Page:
The challenge of climate change offers a unique opportunity for entrepreneurs to leapfrog older inefficient technologies, increase competitiveness and participate in global innovations.
Already, entrepreneurs face many challenges in the country but for those venturing into climate change adaptation and mitigation businesses, the challenge becomes particularly more heightened, Abdul-Nasser Alidu of Entrepreneurship Director, GCIC, observes.
Speaking to the BFT over the weekend, after a GCIC Mowgli Mentoring Programme held at the Best Western Plus, Mr. Alidu outlined some of the major problems faced as funding, returns on climate change adaptation and mitigation businesses are not as quick, therefore private businesses are reluctant to put their money there; and the challenge local businesses have with bookkeeping, market access and growth among a plethora of other concerns.
Funded by a grant from the Governments of Denmark and the Netherlands through the World Bank, and managed by a consortium comprising Ashesi University College, Ernst and Young, SNV Ghana and the United Nations University, the Ghana Climate Innovation Centre (GCIC) is a pioneering business incubator with a unique focus of developing SME ventures and entrepreneurs in Ghana’s ‘Green Economy’.
GCIC supports private business ventures involved in climate change adaptation and mitigation and focuses in five key economic sectors (energy efficiency & renewable energy; solar power; climate smart agriculture; waste management; waste purification and management)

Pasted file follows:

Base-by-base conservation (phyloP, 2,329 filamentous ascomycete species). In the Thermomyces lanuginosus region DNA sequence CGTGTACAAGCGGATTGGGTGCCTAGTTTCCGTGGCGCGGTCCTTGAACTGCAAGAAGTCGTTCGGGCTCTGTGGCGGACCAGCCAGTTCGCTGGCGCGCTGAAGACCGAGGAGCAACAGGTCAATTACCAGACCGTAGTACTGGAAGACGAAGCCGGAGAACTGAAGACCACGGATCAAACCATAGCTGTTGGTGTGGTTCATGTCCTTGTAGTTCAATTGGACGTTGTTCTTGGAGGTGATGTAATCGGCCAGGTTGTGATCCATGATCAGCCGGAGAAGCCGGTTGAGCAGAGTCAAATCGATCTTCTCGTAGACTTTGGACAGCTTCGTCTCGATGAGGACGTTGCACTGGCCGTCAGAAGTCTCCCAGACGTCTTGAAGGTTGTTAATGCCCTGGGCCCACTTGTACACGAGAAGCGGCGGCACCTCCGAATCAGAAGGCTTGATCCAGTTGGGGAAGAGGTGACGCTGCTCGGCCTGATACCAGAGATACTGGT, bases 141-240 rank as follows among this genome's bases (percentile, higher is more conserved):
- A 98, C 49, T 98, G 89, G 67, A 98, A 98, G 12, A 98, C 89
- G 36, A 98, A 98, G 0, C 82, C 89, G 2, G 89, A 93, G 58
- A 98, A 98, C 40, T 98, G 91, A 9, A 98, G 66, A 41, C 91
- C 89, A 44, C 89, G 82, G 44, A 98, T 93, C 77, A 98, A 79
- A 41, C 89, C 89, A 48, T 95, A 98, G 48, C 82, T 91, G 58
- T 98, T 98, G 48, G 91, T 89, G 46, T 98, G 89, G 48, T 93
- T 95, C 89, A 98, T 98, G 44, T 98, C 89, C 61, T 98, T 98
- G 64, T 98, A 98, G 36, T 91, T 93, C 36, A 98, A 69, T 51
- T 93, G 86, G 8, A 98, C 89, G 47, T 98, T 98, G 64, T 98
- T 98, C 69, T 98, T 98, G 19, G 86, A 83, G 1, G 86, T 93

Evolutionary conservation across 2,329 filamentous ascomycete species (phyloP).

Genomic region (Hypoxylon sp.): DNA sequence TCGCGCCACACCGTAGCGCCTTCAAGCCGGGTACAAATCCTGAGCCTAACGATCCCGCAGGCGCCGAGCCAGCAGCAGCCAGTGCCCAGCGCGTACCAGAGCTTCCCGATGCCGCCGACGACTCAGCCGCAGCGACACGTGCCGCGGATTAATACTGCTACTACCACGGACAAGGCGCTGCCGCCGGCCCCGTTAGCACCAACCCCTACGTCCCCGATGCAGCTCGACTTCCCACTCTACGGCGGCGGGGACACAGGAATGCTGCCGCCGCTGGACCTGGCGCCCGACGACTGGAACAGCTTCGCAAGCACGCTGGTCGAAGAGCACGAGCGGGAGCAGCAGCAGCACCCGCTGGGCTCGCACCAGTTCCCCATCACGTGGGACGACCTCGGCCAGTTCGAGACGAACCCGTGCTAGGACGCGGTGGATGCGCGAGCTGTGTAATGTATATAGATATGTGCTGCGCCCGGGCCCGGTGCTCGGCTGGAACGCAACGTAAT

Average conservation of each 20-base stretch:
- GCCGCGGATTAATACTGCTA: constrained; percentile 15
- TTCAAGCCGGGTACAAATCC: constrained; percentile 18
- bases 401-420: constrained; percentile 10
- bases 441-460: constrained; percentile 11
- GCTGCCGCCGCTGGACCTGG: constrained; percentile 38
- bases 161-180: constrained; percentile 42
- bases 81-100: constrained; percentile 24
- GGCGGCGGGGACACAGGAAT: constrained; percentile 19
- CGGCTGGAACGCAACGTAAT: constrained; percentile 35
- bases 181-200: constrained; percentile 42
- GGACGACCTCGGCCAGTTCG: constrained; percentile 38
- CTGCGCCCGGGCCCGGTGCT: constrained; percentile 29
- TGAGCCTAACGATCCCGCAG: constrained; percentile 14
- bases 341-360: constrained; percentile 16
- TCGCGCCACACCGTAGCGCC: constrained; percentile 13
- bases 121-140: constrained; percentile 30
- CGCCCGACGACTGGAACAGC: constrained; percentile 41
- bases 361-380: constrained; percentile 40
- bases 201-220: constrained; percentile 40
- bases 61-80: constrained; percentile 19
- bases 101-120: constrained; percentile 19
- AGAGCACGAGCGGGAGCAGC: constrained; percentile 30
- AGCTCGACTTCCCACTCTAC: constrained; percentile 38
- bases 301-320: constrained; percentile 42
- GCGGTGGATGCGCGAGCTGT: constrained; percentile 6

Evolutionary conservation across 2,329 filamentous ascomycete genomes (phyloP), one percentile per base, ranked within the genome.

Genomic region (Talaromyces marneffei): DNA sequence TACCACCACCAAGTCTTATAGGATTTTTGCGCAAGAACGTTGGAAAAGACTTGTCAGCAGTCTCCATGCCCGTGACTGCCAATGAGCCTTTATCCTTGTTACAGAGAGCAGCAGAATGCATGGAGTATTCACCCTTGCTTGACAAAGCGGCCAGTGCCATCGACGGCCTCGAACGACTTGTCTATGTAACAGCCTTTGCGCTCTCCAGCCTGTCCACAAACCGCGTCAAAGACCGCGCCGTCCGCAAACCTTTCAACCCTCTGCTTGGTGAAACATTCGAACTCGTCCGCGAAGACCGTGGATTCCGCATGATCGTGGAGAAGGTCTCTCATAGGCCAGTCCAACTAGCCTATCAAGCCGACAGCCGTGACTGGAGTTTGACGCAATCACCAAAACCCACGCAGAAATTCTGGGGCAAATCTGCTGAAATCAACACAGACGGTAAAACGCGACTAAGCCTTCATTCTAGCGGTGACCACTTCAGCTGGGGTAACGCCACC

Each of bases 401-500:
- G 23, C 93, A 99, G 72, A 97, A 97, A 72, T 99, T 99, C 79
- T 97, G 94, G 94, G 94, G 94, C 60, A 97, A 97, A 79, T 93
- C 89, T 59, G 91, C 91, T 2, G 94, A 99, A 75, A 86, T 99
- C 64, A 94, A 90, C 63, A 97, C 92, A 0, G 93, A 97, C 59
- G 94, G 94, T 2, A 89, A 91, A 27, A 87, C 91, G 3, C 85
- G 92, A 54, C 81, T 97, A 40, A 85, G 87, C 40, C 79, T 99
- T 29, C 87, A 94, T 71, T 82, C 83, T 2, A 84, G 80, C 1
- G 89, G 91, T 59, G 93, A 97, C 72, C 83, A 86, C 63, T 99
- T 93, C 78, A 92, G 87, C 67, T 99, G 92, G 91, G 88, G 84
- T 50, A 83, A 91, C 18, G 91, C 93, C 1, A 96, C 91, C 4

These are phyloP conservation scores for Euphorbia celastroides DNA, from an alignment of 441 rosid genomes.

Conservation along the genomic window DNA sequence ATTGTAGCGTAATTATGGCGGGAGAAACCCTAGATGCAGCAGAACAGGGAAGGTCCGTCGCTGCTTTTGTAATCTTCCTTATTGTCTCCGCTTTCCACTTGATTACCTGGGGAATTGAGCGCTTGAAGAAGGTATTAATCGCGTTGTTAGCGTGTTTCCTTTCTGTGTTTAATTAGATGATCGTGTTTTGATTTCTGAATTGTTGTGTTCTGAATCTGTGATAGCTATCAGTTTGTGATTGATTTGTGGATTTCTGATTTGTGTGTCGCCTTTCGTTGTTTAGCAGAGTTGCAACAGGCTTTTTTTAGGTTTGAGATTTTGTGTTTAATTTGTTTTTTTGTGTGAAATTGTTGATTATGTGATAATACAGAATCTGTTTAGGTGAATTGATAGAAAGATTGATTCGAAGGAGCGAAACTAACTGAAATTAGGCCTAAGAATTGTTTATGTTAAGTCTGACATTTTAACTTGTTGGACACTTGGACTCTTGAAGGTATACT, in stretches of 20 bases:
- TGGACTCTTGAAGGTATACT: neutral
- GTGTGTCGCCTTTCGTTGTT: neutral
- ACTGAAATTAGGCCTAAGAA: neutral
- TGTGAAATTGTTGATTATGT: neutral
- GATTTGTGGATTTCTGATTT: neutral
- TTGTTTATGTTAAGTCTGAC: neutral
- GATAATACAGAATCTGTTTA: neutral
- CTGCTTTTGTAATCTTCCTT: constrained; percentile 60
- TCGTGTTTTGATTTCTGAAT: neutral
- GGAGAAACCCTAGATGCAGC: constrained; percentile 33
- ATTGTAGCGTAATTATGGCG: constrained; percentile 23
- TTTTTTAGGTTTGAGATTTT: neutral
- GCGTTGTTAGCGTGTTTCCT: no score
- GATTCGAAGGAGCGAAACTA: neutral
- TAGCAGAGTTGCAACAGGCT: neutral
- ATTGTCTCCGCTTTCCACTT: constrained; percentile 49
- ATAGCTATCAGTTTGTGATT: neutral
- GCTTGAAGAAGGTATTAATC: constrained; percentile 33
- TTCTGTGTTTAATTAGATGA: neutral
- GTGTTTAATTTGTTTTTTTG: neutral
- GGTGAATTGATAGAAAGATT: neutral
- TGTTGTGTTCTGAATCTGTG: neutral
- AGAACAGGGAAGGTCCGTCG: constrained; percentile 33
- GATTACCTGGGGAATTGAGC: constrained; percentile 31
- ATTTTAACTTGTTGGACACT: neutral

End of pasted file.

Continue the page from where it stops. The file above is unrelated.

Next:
Alidu said they provide business advisory services, business mentoring, capacity building services as well as financial grants to qualifying SMEs within the incubator. They do this by identifying businesses solving the climate change agenda and incubating them.
He went on to explain that 12 businesses are receiving mentoring under the Entrepreneurship and venture acceleration which all started last year with a call for application where 12 applied to be mentors and 12 green businesses were also selected.
They are receiving training from Mowgli Mentoring, a not-for-profit organization, driving inclusive economic and social change in the Middle East and Africa. Alidu said this is the first time Mowgli is offering mentorship in sub-Saharan Africa because the World Bank wants the right mentoring model that actually works.
The benefits of having a mentor are too often underestimated. Whilst a challenge might be brand new, a seasoned entrepreneur will likely have come across something similar in the past. This is why one of the most important pieces of advice for entrepreneurs is get a mentor and this is precisely what GCIC endeavours to do in nurturing transformational and innovative entrepreneurs pioneering adaptive and mitigating solutions to climate change issues in the country.